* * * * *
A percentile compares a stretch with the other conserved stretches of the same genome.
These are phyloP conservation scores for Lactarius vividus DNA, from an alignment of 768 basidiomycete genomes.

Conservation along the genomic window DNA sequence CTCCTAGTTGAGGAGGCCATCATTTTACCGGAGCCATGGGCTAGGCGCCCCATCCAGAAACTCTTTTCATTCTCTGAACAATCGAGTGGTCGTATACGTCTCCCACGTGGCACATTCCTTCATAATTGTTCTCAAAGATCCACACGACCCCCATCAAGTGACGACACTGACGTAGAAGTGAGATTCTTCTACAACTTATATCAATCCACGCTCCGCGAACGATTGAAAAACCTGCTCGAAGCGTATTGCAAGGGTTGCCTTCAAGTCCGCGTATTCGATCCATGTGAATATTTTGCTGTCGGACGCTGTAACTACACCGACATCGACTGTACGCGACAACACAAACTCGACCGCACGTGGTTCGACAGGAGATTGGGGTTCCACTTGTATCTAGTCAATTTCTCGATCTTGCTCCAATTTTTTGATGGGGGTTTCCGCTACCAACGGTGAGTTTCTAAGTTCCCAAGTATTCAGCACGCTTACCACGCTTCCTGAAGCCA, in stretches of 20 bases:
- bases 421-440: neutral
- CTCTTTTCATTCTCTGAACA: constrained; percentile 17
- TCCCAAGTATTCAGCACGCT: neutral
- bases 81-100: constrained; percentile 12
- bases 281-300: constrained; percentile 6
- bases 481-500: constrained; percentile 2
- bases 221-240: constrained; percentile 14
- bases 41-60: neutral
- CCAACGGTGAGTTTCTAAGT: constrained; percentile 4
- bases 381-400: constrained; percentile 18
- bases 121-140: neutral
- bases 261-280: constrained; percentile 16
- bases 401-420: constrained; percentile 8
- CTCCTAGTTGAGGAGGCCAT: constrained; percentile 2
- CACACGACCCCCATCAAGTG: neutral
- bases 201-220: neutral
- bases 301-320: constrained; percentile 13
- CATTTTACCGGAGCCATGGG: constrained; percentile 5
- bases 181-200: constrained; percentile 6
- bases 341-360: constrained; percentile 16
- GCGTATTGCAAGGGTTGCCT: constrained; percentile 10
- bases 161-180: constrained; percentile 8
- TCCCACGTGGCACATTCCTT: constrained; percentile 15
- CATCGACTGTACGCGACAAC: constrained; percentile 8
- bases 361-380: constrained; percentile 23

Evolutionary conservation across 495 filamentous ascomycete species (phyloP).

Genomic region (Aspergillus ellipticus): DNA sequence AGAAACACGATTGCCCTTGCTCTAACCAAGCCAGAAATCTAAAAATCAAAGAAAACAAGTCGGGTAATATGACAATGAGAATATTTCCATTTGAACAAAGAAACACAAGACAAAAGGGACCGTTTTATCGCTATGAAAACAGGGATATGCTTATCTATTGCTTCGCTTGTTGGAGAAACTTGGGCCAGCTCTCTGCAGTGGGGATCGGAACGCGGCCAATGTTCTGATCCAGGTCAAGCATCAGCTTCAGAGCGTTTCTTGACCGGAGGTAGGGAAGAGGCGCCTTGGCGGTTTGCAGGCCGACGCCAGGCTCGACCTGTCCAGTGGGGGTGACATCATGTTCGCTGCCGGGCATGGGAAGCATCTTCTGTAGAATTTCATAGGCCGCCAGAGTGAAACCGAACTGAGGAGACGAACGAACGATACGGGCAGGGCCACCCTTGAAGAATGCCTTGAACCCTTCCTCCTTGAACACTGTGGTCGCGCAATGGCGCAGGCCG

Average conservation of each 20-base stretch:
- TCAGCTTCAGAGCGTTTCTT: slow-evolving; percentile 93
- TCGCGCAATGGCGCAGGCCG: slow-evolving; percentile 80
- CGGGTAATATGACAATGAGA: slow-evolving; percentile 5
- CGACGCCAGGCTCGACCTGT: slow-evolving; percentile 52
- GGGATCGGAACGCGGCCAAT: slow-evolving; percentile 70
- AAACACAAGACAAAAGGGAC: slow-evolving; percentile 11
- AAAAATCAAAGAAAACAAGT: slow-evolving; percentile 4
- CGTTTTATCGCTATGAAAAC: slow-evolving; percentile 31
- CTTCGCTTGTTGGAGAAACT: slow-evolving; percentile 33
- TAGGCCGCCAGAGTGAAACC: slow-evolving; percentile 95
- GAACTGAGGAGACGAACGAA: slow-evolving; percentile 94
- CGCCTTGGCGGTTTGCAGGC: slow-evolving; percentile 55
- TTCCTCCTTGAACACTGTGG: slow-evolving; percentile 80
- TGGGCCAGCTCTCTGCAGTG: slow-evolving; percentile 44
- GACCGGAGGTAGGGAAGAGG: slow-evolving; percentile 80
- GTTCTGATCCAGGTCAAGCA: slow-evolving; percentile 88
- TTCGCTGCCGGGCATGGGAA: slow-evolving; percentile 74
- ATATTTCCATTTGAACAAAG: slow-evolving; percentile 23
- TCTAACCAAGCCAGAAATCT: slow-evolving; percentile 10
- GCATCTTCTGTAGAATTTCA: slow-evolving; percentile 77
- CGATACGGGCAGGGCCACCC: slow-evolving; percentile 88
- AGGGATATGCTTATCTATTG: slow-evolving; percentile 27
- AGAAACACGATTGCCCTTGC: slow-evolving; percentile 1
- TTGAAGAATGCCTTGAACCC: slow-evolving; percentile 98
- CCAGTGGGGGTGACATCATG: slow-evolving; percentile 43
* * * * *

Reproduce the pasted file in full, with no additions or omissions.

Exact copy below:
A percentile compares a stretch with the other conserved stretches of the same genome.
These are phyloP conservation scores for Lactarius vividus DNA, from an alignment of 768 basidiomycete genomes.

Conservation along the genomic window DNA sequence CTCCTAGTTGAGGAGGCCATCATTTTACCGGAGCCATGGGCTAGGCGCCCCATCCAGAAACTCTTTTCATTCTCTGAACAATCGAGTGGTCGTATACGTCTCCCACGTGGCACATTCCTTCATAATTGTTCTCAAAGATCCACACGACCCCCATCAAGTGACGACACTGACGTAGAAGTGAGATTCTTCTACAACTTATATCAATCCACGCTCCGCGAACGATTGAAAAACCTGCTCGAAGCGTATTGCAAGGGTTGCCTTCAAGTCCGCGTATTCGATCCATGTGAATATTTTGCTGTCGGACGCTGTAACTACACCGACATCGACTGTACGCGACAACACAAACTCGACCGCACGTGGTTCGACAGGAGATTGGGGTTCCACTTGTATCTAGTCAATTTCTCGATCTTGCTCCAATTTTTTGATGGGGGTTTCCGCTACCAACGGTGAGTTTCTAAGTTCCCAAGTATTCAGCACGCTTACCACGCTTCCTGAAGCCA, in stretches of 20 bases:
- bases 421-440: neutral
- CTCTTTTCATTCTCTGAACA: constrained; percentile 17
- TCCCAAGTATTCAGCACGCT: neutral
- bases 81-100: constrained; percentile 12
- bases 281-300: constrained; percentile 6
- bases 481-500: constrained; percentile 2
- bases 221-240: constrained; percentile 14
- bases 41-60: neutral
- CCAACGGTGAGTTTCTAAGT: constrained; percentile 4
- bases 381-400: constrained; percentile 18
- bases 121-140: neutral
- bases 261-280: constrained; percentile 16
- bases 401-420: constrained; percentile 8
- CTCCTAGTTGAGGAGGCCAT: constrained; percentile 2
- CACACGACCCCCATCAAGTG: neutral
- bases 201-220: neutral
- bases 301-320: constrained; percentile 13
- CATTTTACCGGAGCCATGGG: constrained; percentile 5
- bases 181-200: constrained; percentile 6
- bases 341-360: constrained; percentile 16
- GCGTATTGCAAGGGTTGCCT: constrained; percentile 10
- bases 161-180: constrained; percentile 8
- TCCCACGTGGCACATTCCTT: constrained; percentile 15
- CATCGACTGTACGCGACAAC: constrained; percentile 8
- bases 361-380: constrained; percentile 23

Evolutionary conservation across 495 filamentous ascomycete species (phyloP).

Genomic region (Aspergillus ellipticus): DNA sequence AGAAACACGATTGCCCTTGCTCTAACCAAGCCAGAAATCTAAAAATCAAAGAAAACAAGTCGGGTAATATGACAATGAGAATATTTCCATTTGAACAAAGAAACACAAGACAAAAGGGACCGTTTTATCGCTATGAAAACAGGGATATGCTTATCTATTGCTTCGCTTGTTGGAGAAACTTGGGCCAGCTCTCTGCAGTGGGGATCGGAACGCGGCCAATGTTCTGATCCAGGTCAAGCATCAGCTTCAGAGCGTTTCTTGACCGGAGGTAGGGAAGAGGCGCCTTGGCGGTTTGCAGGCCGACGCCAGGCTCGACCTGTCCAGTGGGGGTGACATCATGTTCGCTGCCGGGCATGGGAAGCATCTTCTGTAGAATTTCATAGGCCGCCAGAGTGAAACCGAACTGAGGAGACGAACGAACGATACGGGCAGGGCCACCCTTGAAGAATGCCTTGAACCCTTCCTCCTTGAACACTGTGGTCGCGCAATGGCGCAGGCCG

Average conservation of each 20-base stretch:
- TCAGCTTCAGAGCGTTTCTT: slow-evolving; percentile 93
- TCGCGCAATGGCGCAGGCCG: slow-evolving; percentile 80
- CGGGTAATATGACAATGAGA: slow-evolving; percentile 5
- CGACGCCAGGCTCGACCTGT: slow-evolving; percentile 52
- GGGATCGGAACGCGGCCAAT: slow-evolving; percentile 70
- AAACACAAGACAAAAGGGAC: slow-evolving; percentile 11
- AAAAATCAAAGAAAACAAGT: slow-evolving; percentile 4
- CGTTTTATCGCTATGAAAAC: slow-evolving; percentile 31
- CTTCGCTTGTTGGAGAAACT: slow-evolving; percentile 33
- TAGGCCGCCAGAGTGAAACC: slow-evolving; percentile 95
- GAACTGAGGAGACGAACGAA: slow-evolving; percentile 94
- CGCCTTGGCGGTTTGCAGGC: slow-evolving; percentile 55
- TTCCTCCTTGAACACTGTGG: slow-evolving; percentile 80
- TGGGCCAGCTCTCTGCAGTG: slow-evolving; percentile 44
- GACCGGAGGTAGGGAAGAGG: slow-evolving; percentile 80
- GTTCTGATCCAGGTCAAGCA: slow-evolving; percentile 88
- TTCGCTGCCGGGCATGGGAA: slow-evolving; percentile 74
- ATATTTCCATTTGAACAAAG: slow-evolving; percentile 23
- TCTAACCAAGCCAGAAATCT: slow-evolving; percentile 10
- GCATCTTCTGTAGAATTTCA: slow-evolving; percentile 77
- CGATACGGGCAGGGCCACCC: slow-evolving; percentile 88
- AGGGATATGCTTATCTATTG: slow-evolving; percentile 27
- AGAAACACGATTGCCCTTGC: slow-evolving; percentile 1
- TTGAAGAATGCCTTGAACCC: slow-evolving; percentile 98
- CCAGTGGGGGTGACATCATG: slow-evolving; percentile 43